A juvenile gray whale that ought to be in Alaska with thousands of other gray whales is instead meandering along the Southern California coast as if it were on a sightseeing adventure.
Each year, gray whales travel 10,000 to 12,000 miles round-trip, migrating from their feeding grounds off Alaska to the warm waters of Baja Mexico for calving before making a return trip.
By August, gray whales are typically back in Alaska not picking spots to visit along the Southern California Bight.
On Thursday, the juvenile gray whale was spotted in Newport Harbor in Orange County in what Taylor Thorne of Newport Coastal Adventure told the Orange County Register was an "extremely rare occurrence."
But that wasn't the only stop for this misguided gray whale, which has had quite a week already, as reported by GrindTV.
On Monday, it entered Agua Hedionda Lagoon in Carlsbad in North San Diego County. About 300 people were watching it from the highway.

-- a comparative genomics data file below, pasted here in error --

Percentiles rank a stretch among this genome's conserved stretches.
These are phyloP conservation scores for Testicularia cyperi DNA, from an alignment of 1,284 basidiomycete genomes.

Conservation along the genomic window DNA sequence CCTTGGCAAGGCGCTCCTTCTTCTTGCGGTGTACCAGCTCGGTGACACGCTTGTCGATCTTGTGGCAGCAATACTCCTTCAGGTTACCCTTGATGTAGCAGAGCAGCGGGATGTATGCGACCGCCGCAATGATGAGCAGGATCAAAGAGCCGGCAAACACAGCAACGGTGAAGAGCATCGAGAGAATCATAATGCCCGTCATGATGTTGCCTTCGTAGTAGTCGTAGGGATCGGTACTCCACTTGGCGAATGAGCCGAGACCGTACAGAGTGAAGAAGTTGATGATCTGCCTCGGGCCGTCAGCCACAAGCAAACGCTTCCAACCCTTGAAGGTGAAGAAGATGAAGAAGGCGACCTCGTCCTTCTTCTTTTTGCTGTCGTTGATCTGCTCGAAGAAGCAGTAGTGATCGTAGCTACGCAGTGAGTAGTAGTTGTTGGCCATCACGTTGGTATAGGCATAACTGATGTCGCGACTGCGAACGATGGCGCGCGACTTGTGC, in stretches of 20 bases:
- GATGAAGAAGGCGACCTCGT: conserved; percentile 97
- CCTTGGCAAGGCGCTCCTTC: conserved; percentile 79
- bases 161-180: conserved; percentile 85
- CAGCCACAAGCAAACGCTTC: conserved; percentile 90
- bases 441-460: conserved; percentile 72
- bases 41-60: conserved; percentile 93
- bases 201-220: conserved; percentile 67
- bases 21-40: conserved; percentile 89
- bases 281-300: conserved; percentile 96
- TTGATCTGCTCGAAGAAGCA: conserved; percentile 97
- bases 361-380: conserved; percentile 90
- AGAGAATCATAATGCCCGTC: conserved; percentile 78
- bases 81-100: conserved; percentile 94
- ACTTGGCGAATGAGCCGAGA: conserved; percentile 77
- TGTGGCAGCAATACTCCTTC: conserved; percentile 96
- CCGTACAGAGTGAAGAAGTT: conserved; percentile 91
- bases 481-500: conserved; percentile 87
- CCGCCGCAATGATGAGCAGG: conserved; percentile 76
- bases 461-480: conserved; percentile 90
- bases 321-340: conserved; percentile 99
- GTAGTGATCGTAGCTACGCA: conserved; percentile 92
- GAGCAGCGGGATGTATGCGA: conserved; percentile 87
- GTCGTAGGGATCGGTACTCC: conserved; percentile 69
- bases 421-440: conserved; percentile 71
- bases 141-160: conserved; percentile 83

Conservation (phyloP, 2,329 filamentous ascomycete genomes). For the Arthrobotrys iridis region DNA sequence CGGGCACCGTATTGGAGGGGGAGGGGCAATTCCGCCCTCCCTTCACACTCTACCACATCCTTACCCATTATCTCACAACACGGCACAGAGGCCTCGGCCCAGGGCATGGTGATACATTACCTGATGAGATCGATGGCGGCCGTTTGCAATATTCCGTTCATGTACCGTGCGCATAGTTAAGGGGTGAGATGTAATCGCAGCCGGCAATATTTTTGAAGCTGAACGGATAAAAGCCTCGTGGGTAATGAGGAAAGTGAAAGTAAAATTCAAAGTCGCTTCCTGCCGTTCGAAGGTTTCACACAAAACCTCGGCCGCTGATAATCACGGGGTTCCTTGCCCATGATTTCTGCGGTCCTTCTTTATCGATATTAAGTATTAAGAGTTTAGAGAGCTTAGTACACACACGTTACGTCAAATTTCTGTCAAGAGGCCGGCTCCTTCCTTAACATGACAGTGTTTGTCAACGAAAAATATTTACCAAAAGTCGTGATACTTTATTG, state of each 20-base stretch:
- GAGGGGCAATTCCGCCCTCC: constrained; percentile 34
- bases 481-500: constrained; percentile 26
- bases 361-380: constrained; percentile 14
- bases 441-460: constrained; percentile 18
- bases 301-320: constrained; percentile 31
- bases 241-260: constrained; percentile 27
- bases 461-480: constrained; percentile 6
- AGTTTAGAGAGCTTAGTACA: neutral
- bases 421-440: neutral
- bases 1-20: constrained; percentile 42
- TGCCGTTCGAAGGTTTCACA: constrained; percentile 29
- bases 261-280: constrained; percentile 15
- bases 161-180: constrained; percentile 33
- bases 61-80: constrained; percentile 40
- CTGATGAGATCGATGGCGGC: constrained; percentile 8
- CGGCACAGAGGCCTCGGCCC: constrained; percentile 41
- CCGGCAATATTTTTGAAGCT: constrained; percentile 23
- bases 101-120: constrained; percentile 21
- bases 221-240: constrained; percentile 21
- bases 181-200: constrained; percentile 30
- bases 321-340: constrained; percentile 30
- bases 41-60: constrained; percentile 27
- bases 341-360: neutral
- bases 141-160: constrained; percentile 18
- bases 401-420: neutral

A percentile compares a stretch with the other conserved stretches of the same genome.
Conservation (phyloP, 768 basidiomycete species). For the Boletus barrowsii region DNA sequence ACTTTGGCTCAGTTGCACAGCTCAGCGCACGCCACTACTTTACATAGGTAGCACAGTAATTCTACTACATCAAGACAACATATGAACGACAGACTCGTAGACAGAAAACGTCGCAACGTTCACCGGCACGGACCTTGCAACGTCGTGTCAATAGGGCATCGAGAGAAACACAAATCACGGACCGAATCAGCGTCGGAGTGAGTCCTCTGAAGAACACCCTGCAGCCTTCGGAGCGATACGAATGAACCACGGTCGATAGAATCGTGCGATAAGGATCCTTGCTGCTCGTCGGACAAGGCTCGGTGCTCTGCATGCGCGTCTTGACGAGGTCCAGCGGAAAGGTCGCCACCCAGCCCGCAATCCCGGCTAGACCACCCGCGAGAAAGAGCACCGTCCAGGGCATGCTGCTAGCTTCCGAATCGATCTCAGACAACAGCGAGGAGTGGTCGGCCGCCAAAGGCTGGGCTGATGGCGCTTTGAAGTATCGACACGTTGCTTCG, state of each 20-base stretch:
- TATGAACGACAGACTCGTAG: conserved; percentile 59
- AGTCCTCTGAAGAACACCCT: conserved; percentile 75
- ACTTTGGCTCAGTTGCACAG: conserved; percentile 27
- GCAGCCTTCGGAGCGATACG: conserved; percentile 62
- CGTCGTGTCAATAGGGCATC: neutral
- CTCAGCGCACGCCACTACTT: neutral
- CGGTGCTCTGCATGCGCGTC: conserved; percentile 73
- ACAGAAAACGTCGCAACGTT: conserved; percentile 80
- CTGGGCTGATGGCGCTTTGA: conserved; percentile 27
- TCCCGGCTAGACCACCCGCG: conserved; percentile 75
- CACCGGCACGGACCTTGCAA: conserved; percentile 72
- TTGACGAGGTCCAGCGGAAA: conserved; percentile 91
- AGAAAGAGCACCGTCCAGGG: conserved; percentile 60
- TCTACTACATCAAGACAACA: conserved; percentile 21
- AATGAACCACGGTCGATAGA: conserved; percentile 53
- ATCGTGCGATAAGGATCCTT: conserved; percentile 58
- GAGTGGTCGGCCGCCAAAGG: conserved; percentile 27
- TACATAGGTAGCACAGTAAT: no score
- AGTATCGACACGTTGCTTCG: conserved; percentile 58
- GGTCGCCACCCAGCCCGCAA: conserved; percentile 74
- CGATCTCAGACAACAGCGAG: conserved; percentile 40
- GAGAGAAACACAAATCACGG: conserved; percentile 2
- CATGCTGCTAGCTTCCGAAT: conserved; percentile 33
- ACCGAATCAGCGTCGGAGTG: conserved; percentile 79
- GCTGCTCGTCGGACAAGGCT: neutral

On Tuesday morning it was 30 miles to the north in Dana Point Harbor in a visit called "very rare" by Capt. David Anderson of Capt. Dave's Dolphin and Whale Watching Safari. Later that same day it was seen among swimmers along the beach at the Montage Laguna Beach.
And, of course, on Thursday it was about 17 miles farther north cruising in Newport Harbor.
"It's supposed to be in Alaska right now," Thorne told the Register. "And it is far from Alaska.
"I don't know what it's doing. It's just going deeper and deeper into the harbor."
The whale, though skinny, appears to be in reasonably good health, Alisa Schulman-Janiger, a gray whale researcher, told GrindTV.
"The whale seemed really relaxed and was blowing three and four times in a normal pattern," Schulman-Janiger told the Register. "It seems just like an inquisitive young whale. We get them in the harbors every summer."
The question is, will it visit every harbor during its northern migration?
If so, be on the lookout soon for the gray whale at Anaheim Bay, Alamitos Bay and the Port of Long Beach—those are other potential waypoints within the Southern California Bight for this wayward whale.
Read more about whales on GrindTV